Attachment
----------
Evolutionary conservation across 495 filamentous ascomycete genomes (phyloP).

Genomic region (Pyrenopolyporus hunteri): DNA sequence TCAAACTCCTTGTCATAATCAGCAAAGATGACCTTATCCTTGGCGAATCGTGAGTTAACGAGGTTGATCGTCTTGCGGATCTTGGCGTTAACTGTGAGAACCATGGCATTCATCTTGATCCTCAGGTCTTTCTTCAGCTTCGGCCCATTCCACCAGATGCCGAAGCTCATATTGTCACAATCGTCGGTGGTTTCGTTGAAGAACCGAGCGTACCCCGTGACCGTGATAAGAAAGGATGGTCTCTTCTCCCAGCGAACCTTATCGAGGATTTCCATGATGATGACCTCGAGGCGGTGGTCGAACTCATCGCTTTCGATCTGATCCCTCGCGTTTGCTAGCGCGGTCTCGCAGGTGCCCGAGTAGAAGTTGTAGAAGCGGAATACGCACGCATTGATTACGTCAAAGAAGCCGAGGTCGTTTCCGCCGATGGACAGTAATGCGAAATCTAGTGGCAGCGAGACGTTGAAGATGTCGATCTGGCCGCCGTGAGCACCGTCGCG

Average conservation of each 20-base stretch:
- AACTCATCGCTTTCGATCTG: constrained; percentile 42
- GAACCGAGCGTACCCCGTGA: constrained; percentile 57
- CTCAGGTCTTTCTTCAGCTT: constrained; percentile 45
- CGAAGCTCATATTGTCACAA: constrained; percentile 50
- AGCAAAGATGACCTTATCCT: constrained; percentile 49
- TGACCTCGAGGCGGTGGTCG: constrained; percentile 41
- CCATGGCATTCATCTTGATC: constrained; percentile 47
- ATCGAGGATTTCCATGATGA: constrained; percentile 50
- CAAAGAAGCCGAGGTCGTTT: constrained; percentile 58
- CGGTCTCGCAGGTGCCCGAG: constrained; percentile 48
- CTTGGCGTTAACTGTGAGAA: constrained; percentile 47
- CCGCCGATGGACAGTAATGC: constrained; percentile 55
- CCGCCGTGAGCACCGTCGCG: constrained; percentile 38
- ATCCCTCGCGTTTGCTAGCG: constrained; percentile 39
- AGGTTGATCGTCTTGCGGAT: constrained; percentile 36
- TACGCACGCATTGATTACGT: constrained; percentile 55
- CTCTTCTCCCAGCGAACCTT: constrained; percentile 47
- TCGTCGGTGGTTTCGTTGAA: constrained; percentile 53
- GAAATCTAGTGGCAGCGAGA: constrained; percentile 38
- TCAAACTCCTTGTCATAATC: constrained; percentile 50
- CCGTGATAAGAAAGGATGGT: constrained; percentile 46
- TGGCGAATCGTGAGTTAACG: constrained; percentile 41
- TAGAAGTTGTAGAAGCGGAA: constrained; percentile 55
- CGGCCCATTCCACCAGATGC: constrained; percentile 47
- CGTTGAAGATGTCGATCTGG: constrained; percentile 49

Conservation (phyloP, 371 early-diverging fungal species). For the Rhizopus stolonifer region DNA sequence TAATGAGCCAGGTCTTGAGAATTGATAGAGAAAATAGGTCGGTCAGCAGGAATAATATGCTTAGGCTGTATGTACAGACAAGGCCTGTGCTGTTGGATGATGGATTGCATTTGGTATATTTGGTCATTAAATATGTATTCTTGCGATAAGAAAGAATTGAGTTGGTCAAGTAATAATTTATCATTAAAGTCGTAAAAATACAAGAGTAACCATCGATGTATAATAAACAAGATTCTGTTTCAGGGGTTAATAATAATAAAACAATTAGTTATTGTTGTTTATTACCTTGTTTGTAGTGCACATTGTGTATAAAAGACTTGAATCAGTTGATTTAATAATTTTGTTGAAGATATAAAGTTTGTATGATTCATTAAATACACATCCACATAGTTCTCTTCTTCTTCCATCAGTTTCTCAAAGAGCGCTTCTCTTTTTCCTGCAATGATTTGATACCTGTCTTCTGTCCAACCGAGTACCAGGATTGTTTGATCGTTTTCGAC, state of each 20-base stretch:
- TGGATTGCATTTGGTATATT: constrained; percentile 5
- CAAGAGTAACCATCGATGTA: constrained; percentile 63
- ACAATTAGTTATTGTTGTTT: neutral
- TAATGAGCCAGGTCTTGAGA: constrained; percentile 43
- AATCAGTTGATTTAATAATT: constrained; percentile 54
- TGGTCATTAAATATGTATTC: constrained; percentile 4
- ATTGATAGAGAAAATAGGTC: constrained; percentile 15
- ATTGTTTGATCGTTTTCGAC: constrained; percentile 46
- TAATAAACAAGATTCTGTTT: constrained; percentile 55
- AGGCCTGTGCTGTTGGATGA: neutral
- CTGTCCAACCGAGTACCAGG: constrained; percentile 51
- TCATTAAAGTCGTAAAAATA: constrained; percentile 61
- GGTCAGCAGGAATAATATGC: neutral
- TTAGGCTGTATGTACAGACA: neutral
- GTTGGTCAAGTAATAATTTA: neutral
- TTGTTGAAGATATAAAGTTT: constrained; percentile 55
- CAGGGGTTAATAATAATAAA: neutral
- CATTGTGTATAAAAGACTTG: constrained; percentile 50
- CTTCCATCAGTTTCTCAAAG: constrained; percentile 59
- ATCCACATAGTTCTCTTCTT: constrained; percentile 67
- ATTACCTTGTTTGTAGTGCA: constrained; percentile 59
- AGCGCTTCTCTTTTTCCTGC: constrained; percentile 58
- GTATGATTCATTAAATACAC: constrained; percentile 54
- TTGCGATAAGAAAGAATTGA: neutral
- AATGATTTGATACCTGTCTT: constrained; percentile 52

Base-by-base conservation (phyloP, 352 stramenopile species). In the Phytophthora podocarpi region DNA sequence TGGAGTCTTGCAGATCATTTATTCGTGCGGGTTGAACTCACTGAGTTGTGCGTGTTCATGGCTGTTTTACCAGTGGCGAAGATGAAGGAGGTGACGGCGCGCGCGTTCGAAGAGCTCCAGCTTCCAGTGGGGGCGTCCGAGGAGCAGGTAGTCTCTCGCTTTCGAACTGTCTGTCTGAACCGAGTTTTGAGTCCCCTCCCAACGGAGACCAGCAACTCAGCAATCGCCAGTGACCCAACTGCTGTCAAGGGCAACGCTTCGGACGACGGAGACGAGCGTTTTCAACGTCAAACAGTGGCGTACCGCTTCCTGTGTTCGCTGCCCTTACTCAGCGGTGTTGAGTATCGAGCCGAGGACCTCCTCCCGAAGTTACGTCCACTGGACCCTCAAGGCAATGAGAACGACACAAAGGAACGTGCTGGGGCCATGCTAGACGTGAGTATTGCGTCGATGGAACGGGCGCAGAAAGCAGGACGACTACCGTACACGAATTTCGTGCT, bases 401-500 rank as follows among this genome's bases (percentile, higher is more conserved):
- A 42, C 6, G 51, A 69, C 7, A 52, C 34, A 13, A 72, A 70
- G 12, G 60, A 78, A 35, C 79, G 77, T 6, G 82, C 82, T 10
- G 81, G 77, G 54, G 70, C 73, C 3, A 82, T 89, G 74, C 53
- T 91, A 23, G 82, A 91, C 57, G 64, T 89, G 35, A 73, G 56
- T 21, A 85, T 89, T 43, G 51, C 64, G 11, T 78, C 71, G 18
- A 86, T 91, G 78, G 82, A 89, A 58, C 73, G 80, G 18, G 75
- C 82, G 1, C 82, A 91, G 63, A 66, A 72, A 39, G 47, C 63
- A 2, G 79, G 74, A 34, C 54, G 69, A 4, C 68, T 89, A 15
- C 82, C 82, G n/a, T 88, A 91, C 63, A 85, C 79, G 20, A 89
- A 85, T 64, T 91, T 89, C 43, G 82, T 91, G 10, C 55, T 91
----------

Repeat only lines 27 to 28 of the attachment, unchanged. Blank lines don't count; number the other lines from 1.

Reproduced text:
- CGGCCCATTCCACCAGATGC: constrained; percentile 47
- CGTTGAAGATGTCGATCTGG: constrained; percentile 49